Sam Raimi Has Met With Maisie Williams For 'The Last Of Us' [Comic Con 2014]

Naughty Dog, Screen Gems, and Sam Raimi are teaming to craft a big-screen adaption of the video game The Last of Us. In the game a damaged man, Joel, escorts a young woman named Ellie across a United States ravaged by an infection that turns people into zombie-like cannibalistic monsters.

Raimi is producing, and Neil Druckmann, the writer and creative director at Naughty Dog, is writing the script for the film. The idea, according to Raimi and Druckmann, is to protect the original material while focusing the 15-hour game into a two-hour story that really hones in on the relationship between the two main characters.

A director hasn't yet been chosen (again, Raimi is producing) and it's too early to announce deals for casting, but the two did drop one name. Druckmann says they've met with Maisie Williams, who plays Arya Stark on Game of Thrones, to play Ellie.

At this point, it's far too early to say that Williams is cast, and probably too early to even say she's really in talks. But the meeting is a good sign, and tells us the sort of approach Druckmann and Raimi are taking to cast the role.

Of the film itself, Druckmann explained that the didn't want to just hand off The Last of Us to an unknown team. They took different pitches, and it was eventually a combination of Clint Culpepper at Screen Gems and Sam Raimi that got things rolling forward.

Druckmann and Naughty Dog had some important questions when making the deal: Can we write it? Can we have final say on casting, and on the director? The answer to all of these was yes, so they were effectively "given the keys to the kingdom" — or, better, they were able to retain the keys to the kingdom. And so, says Druckmann, "it's on us to not make it suck."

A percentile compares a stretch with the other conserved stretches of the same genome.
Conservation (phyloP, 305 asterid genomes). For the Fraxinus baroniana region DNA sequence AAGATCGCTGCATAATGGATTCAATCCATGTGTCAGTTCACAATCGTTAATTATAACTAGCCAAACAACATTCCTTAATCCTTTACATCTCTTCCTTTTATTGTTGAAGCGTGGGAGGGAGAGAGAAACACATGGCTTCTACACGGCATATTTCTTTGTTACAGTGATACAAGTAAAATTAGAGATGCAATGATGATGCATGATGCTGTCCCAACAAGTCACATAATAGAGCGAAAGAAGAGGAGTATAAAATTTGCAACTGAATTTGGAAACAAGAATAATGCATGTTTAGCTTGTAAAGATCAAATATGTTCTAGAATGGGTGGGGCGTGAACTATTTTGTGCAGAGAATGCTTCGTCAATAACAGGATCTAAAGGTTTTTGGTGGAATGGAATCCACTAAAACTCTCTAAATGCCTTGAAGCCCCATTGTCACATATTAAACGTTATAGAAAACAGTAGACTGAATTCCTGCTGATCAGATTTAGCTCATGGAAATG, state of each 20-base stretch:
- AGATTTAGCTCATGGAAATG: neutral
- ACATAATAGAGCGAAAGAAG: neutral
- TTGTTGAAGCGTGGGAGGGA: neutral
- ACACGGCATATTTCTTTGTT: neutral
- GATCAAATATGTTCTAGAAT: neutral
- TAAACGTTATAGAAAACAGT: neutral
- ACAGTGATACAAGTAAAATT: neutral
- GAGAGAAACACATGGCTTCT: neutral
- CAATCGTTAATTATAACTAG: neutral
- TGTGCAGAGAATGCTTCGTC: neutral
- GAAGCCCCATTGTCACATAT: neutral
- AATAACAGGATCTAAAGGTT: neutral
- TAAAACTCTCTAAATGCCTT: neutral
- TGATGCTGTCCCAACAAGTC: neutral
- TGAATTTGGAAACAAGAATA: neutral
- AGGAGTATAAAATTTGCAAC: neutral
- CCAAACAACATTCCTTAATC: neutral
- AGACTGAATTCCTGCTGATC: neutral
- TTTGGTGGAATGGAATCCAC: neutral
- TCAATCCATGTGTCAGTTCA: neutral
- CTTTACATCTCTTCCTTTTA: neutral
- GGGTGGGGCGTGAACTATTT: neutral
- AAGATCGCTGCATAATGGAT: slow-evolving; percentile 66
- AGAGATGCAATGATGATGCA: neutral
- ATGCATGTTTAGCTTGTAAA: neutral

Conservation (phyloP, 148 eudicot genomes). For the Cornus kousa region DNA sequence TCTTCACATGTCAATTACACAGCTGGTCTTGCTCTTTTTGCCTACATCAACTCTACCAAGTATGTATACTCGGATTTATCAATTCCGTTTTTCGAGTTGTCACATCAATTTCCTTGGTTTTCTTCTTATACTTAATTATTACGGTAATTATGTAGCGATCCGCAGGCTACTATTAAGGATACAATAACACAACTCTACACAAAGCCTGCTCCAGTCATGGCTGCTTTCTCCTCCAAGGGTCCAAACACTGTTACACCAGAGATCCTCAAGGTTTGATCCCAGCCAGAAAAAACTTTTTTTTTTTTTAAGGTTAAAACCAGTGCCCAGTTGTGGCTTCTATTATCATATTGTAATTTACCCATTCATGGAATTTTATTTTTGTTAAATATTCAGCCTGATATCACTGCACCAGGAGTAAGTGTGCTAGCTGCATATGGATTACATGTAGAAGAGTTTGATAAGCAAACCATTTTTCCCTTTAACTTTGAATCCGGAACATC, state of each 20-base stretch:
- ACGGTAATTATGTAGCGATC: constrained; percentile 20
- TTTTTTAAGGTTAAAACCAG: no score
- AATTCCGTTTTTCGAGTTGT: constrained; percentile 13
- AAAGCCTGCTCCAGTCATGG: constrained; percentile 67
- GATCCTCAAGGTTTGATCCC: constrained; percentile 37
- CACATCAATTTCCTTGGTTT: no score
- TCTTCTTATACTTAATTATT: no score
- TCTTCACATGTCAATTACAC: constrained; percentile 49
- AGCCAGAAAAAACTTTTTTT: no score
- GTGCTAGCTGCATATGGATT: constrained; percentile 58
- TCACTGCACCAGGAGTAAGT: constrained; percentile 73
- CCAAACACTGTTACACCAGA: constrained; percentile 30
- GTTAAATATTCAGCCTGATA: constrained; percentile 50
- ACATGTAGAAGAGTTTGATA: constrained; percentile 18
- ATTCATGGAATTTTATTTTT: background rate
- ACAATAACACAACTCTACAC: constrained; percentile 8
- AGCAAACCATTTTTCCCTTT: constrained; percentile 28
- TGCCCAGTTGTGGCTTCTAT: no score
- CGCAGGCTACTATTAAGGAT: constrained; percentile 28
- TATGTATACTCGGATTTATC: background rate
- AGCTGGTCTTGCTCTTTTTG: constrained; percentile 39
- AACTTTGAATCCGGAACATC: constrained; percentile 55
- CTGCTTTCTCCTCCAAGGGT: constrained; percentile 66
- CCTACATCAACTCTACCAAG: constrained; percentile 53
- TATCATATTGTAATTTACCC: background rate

The pair kept emphasizing that this one is a ways off. Raimi said, ""I think we're going to make a great picture, that's why we're here so many years early to announce it." Raimi also championed the idea of Druckmann writing the script. "I have great confidence that we'll have a script that's really true to the original."

The game creator said he wants to make some changes, some more drastic than others. He even talked about writing a different opening, and "a very different ending." But Raimi convinced him to stick pretty close to the original.  It doesn't need to be different, it needs to capture the core of the game. "I started this process thinking I'd have to protect the story from producers," joked Raimi," and then I had to protect it from you."

They are "laser-focued on the story of Joel and Ellie," and could pull some elements from the Left Behind expansion into the story.

Asked about choosing scenes for the film, Raimi said "it's more of an editing job: what can't be put in? What's in the game just for gameplay, for the audience to have a great game experience?" He spoke often of protecting the story, and emphasized that "the strength of a movie is the relationships," and that "actors can bring an extra layer of humanity that animatronic or digital creations can't."

Druckmann added that he's writing new scenes "that glue together the things we really loved from the game." The movie can have a different flow, he says, and a different way of breathing life into these characters than the game.

And it isn't a zombie movie, or at least not quite. "The infected play a big role in setting up the world and putting pressure on characters," says Druckmann. He "doesn't write just setpeices where they run into infected and have a shootout." It's all about how an encounter applies pressure and tension to Joel and Ellie.